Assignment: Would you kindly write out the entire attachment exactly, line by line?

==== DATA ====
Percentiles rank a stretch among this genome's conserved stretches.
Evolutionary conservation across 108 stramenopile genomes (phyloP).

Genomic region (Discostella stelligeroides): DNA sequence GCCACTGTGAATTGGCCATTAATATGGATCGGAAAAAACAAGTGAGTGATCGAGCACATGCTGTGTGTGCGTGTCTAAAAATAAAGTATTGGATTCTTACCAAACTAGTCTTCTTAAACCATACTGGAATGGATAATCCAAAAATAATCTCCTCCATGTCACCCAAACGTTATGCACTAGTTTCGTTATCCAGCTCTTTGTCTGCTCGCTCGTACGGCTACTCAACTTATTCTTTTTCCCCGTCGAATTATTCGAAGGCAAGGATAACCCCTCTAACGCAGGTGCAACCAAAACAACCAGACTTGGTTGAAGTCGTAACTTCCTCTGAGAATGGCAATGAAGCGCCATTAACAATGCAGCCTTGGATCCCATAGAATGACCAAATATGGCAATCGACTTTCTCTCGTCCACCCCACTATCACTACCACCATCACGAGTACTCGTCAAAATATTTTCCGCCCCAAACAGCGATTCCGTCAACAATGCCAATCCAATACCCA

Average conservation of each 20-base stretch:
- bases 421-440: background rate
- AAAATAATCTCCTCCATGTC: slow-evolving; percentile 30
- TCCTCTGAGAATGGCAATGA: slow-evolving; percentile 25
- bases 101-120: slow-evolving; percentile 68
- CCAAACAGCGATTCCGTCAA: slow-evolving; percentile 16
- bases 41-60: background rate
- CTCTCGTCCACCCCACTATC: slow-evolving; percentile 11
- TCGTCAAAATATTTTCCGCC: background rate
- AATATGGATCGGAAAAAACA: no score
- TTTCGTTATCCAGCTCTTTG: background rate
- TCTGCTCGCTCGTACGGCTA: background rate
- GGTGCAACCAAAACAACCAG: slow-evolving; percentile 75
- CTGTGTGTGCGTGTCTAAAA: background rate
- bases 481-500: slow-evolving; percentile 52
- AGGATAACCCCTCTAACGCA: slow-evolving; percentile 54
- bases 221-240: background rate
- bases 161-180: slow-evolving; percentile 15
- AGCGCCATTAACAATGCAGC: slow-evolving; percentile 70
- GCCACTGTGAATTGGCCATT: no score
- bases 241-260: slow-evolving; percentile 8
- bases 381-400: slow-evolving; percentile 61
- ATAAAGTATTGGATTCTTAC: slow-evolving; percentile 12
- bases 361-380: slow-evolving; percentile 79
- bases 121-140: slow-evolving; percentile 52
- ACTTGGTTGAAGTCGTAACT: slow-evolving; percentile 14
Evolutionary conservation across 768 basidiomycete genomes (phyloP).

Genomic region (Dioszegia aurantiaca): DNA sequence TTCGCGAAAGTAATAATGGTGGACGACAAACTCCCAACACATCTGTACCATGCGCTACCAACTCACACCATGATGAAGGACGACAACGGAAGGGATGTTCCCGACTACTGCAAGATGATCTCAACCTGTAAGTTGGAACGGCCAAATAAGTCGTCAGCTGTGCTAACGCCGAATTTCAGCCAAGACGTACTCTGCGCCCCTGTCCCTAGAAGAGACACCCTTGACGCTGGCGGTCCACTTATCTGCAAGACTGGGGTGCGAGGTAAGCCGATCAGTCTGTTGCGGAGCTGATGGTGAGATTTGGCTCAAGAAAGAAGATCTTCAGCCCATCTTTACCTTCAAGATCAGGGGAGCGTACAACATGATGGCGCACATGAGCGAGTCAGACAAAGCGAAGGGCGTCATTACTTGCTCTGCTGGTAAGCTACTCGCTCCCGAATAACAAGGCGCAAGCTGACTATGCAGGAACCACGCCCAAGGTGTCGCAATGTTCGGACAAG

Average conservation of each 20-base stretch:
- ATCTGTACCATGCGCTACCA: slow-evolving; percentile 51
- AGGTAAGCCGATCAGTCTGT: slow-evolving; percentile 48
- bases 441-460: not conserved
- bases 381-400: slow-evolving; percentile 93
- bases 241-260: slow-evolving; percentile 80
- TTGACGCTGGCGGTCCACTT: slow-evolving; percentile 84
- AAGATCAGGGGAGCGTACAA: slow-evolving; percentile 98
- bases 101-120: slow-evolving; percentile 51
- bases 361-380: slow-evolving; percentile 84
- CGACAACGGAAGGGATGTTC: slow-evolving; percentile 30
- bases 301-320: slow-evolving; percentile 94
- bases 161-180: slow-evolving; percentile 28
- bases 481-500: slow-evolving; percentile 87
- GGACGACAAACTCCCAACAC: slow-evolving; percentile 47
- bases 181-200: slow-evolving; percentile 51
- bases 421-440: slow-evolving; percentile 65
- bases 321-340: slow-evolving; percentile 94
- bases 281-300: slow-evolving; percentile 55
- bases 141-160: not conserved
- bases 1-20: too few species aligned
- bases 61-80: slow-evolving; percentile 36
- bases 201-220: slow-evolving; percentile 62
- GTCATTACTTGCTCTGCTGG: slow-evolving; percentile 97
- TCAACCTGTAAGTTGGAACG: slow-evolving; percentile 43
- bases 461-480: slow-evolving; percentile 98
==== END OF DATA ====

Percentiles rank a stretch among this genome's conserved stretches.
Evolutionary conservation across 108 stramenopile genomes (phyloP).

Genomic region (Discostella stelligeroides): DNA sequence GCCACTGTGAATTGGCCATTAATATGGATCGGAAAAAACAAGTGAGTGATCGAGCACATGCTGTGTGTGCGTGTCTAAAAATAAAGTATTGGATTCTTACCAAACTAGTCTTCTTAAACCATACTGGAATGGATAATCCAAAAATAATCTCCTCCATGTCACCCAAACGTTATGCACTAGTTTCGTTATCCAGCTCTTTGTCTGCTCGCTCGTACGGCTACTCAACTTATTCTTTTTCCCCGTCGAATTATTCGAAGGCAAGGATAACCCCTCTAACGCAGGTGCAACCAAAACAACCAGACTTGGTTGAAGTCGTAACTTCCTCTGAGAATGGCAATGAAGCGCCATTAACAATGCAGCCTTGGATCCCATAGAATGACCAAATATGGCAATCGACTTTCTCTCGTCCACCCCACTATCACTACCACCATCACGAGTACTCGTCAAAATATTTTCCGCCCCAAACAGCGATTCCGTCAACAATGCCAATCCAATACCCA

Average conservation of each 20-base stretch:
- bases 421-440: background rate
- AAAATAATCTCCTCCATGTC: slow-evolving; percentile 30
- TCCTCTGAGAATGGCAATGA: slow-evolving; percentile 25
- bases 101-120: slow-evolving; percentile 68
- CCAAACAGCGATTCCGTCAA: slow-evolving; percentile 16
- bases 41-60: background rate
- CTCTCGTCCACCCCACTATC: slow-evolving; percentile 11
- TCGTCAAAATATTTTCCGCC: background rate
- AATATGGATCGGAAAAAACA: no score
- TTTCGTTATCCAGCTCTTTG: background rate
- TCTGCTCGCTCGTACGGCTA: background rate
- GGTGCAACCAAAACAACCAG: slow-evolving; percentile 75
- CTGTGTGTGCGTGTCTAAAA: background rate
- bases 481-500: slow-evolving; percentile 52
- AGGATAACCCCTCTAACGCA: slow-evolving; percentile 54
- bases 221-240: background rate
- bases 161-180: slow-evolving; percentile 15
- AGCGCCATTAACAATGCAGC: slow-evolving; percentile 70
- GCCACTGTGAATTGGCCATT: no score
- bases 241-260: slow-evolving; percentile 8
- bases 381-400: slow-evolving; percentile 61
- ATAAAGTATTGGATTCTTAC: slow-evolving; percentile 12
- bases 361-380: slow-evolving; percentile 79
- bases 121-140: slow-evolving; percentile 52
- ACTTGGTTGAAGTCGTAACT: slow-evolving; percentile 14
Evolutionary conservation across 768 basidiomycete genomes (phyloP).

Genomic region (Dioszegia aurantiaca): DNA sequence TTCGCGAAAGTAATAATGGTGGACGACAAACTCCCAACACATCTGTACCATGCGCTACCAACTCACACCATGATGAAGGACGACAACGGAAGGGATGTTCCCGACTACTGCAAGATGATCTCAACCTGTAAGTTGGAACGGCCAAATAAGTCGTCAGCTGTGCTAACGCCGAATTTCAGCCAAGACGTACTCTGCGCCCCTGTCCCTAGAAGAGACACCCTTGACGCTGGCGGTCCACTTATCTGCAAGACTGGGGTGCGAGGTAAGCCGATCAGTCTGTTGCGGAGCTGATGGTGAGATTTGGCTCAAGAAAGAAGATCTTCAGCCCATCTTTACCTTCAAGATCAGGGGAGCGTACAACATGATGGCGCACATGAGCGAGTCAGACAAAGCGAAGGGCGTCATTACTTGCTCTGCTGGTAAGCTACTCGCTCCCGAATAACAAGGCGCAAGCTGACTATGCAGGAACCACGCCCAAGGTGTCGCAATGTTCGGACAAG

Average conservation of each 20-base stretch:
- ATCTGTACCATGCGCTACCA: slow-evolving; percentile 51
- AGGTAAGCCGATCAGTCTGT: slow-evolving; percentile 48
- bases 441-460: not conserved
- bases 381-400: slow-evolving; percentile 93
- bases 241-260: slow-evolving; percentile 80
- TTGACGCTGGCGGTCCACTT: slow-evolving; percentile 84
- AAGATCAGGGGAGCGTACAA: slow-evolving; percentile 98
- bases 101-120: slow-evolving; percentile 51
- bases 361-380: slow-evolving; percentile 84
- CGACAACGGAAGGGATGTTC: slow-evolving; percentile 30
- bases 301-320: slow-evolving; percentile 94
- bases 161-180: slow-evolving; percentile 28
- bases 481-500: slow-evolving; percentile 87
- GGACGACAAACTCCCAACAC: slow-evolving; percentile 47
- bases 181-200: slow-evolving; percentile 51
- bases 421-440: slow-evolving; percentile 65
- bases 321-340: slow-evolving; percentile 94
- bases 281-300: slow-evolving; percentile 55
- bases 141-160: not conserved
- bases 1-20: too few species aligned
- bases 61-80: slow-evolving; percentile 36
- bases 201-220: slow-evolving; percentile 62
- GTCATTACTTGCTCTGCTGG: slow-evolving; percentile 97
- TCAACCTGTAAGTTGGAACG: slow-evolving; percentile 43
- bases 461-480: slow-evolving; percentile 98